Looking at recent developments in economic activity in more detail, exports continue to be on an uptrend, although there has been a deceleration in those to East Asian and other emerging economies that had supported Japan's high export growth. Meanwhile, production has been increasing as a trend, although the pace of increase has been decelerating gradually when the effects of the distortion in seasonal adjustments are taken into account. Among domestic demand components, business fixed investment is showing signs of picking up, given the favorable business performance. According to the Financial Statements Statistics of Corporations by Industry, Quarterly, business fixed investment started to increase in the April-June quarter of 2010, after having declined throughout the January-March quarter. Private consumption has been generally picking up, as shown by (1) an increase in consumer spending on such items as beverages and air conditioners due to this year's extremely hot summer, and (2) a significant increase in car sales in August, reflecting a last-minute increase in demand ahead of the termination of government subsidies for purchasers of environment-friendly cars. At the same time, housing investment has been leveling out: the number of housing starts increased for two consecutive months, and the contract rate on newly built condominiums in the Tokyo metropolitan area remains above 70 percent. There are signs that employment and income are improving, although the ratio of job offers to applicants remains low and the unemployment rate is relatively high. That said, household income has been improving moderately, reflecting the year-on-year rise in summer bonus payments.
In assessing the trend in the consumer price index (CPI), it is necessary to exclude fresh food, the prices of which tend to be volatile, as well as the effects of subsidies for high school tuition, which are a one-off downside factor and part of the government's economic stimulus measures to reduce the cost of high-school education. The CPI, excluding these two factors, has recently been hovering around minus 0.6 percent. It declined significantly in summer last year, but it now appears to be recovering. The year-on-year rate of decline has been narrowing mildly, and this trend is likely to continue, reflecting the narrowing negative output gap.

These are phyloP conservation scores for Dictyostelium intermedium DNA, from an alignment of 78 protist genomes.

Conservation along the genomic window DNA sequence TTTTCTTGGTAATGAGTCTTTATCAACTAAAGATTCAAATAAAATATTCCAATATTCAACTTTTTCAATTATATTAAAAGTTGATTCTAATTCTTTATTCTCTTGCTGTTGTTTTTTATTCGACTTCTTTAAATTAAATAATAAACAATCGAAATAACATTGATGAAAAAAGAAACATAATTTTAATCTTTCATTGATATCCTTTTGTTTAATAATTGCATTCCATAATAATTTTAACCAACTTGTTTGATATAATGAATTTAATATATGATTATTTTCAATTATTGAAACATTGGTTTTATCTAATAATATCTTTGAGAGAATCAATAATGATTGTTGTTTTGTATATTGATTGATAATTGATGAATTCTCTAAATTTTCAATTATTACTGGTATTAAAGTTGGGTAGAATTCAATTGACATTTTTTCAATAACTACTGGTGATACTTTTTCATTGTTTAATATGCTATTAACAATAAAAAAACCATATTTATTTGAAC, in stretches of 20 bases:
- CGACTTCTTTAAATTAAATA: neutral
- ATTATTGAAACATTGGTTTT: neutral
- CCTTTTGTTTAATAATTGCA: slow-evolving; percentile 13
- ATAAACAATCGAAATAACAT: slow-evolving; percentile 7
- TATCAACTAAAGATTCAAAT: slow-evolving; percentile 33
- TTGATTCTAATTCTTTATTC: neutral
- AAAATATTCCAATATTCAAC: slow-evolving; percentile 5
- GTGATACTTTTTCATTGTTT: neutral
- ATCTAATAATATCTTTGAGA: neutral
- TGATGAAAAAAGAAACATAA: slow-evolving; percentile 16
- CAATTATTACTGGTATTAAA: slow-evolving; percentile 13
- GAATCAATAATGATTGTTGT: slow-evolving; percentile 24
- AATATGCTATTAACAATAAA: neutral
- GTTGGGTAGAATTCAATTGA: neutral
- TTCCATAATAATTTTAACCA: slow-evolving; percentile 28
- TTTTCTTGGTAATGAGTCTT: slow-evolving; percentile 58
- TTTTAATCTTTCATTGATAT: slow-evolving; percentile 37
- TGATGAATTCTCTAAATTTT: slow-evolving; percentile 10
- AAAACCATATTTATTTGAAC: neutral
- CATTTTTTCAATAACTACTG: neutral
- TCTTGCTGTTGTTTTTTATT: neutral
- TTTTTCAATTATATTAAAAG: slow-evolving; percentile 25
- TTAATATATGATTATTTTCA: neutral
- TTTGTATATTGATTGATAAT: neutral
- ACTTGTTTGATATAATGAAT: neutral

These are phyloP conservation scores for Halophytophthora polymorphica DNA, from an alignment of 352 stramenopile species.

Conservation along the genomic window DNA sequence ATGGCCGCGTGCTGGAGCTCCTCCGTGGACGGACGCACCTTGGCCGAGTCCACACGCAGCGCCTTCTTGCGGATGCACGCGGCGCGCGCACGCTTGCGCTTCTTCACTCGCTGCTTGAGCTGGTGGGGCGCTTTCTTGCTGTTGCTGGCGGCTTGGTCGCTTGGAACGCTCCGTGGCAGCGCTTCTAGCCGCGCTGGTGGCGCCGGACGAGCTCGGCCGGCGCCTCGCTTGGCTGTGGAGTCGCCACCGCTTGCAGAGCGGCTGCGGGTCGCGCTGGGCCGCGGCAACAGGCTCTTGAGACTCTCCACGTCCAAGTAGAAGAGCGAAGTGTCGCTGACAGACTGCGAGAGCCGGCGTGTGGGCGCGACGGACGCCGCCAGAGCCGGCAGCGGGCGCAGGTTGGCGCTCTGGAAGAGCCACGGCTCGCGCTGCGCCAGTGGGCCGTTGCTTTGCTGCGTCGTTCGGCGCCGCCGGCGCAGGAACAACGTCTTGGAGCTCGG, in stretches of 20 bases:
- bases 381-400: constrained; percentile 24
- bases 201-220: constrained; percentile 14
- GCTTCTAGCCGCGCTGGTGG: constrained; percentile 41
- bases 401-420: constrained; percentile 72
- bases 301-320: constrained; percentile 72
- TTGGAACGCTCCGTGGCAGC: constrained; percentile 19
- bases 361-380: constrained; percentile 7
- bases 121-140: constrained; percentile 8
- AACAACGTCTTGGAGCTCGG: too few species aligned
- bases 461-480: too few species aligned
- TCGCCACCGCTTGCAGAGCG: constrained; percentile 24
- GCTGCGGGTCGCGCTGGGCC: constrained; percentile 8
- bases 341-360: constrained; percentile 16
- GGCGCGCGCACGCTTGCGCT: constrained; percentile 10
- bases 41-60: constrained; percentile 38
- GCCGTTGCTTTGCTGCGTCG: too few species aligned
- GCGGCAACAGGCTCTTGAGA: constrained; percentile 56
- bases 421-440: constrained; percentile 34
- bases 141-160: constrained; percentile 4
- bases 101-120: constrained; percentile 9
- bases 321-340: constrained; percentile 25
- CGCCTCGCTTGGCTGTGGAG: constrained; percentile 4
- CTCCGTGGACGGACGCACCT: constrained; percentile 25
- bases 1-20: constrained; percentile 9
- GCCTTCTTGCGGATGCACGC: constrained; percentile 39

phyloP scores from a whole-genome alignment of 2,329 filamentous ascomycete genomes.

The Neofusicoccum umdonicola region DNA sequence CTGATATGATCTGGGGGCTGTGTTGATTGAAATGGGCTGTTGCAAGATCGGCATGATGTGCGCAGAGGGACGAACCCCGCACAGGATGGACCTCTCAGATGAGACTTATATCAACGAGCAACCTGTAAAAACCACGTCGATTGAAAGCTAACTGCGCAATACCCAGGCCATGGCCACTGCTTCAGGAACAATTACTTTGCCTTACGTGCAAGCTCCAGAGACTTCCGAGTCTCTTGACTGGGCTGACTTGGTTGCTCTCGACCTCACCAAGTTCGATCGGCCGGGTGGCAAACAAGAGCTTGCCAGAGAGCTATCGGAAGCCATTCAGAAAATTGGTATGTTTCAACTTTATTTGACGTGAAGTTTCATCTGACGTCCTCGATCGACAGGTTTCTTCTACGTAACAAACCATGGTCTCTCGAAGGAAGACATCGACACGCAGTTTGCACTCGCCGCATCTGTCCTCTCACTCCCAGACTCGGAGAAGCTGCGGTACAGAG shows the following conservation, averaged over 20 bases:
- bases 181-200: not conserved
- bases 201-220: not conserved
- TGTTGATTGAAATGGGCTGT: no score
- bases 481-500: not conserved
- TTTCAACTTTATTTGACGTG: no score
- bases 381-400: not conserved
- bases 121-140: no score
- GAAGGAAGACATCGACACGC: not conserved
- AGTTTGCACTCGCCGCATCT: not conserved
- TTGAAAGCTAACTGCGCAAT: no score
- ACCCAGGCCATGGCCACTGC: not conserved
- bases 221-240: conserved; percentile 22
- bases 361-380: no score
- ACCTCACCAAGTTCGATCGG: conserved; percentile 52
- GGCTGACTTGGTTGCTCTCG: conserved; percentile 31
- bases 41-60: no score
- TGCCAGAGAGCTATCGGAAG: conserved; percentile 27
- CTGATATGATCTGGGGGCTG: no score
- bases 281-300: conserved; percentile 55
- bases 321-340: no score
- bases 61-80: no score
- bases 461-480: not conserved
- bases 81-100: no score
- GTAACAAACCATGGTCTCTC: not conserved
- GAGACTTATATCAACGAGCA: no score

Regarding the outlook for Japan's economy, movements toward a self-sustained recovery are expected to continue. While the pace of improvement is likely to slow temporarily, partly due to a temporary slowdown of overseas economies and the waning effects of various demand-boosting policy measures, exports are likely to increase, reflecting the high growth in emerging economies such as in China, while business fixed investment and private consumption are expected to recover as corporate profits increase.
As noted earlier, a downside risk that might necessitate revision of the above outlook is the growing possibility that the U.S. economy will see protracted low growth. Were this to happen, the outlook for the world economy would have to be revised downward. The resulting decrease in exports would adversely affect Japan's economy and probably lead to increased risk aversion, thereby discouraging business fixed investment, new businesses, and household consumption. The deteriorating business and consumer sentiment could lead to prolonged sluggish economic activity.
Despite the manifest downside risks outlined above, the emerging economies have shown impressive growth. It is true that, for the present, the economies of some Asian economies appear to be decelerating, mainly because of China's economic slowdown. Yet this means that the risk is declining that an overheating economy might hurt sustainable economic growth. This might be compared to "speed control," conducted for a limited period to ensure a higher rate of growth over the long term. If this were the case, it would be an upside risk for Japan's economic outlook, given that Japan is strengthening its ties with other Asian countries. An upswing in these countries could partly offset the negative effects even if the U.S. economy experiences a period of low growth.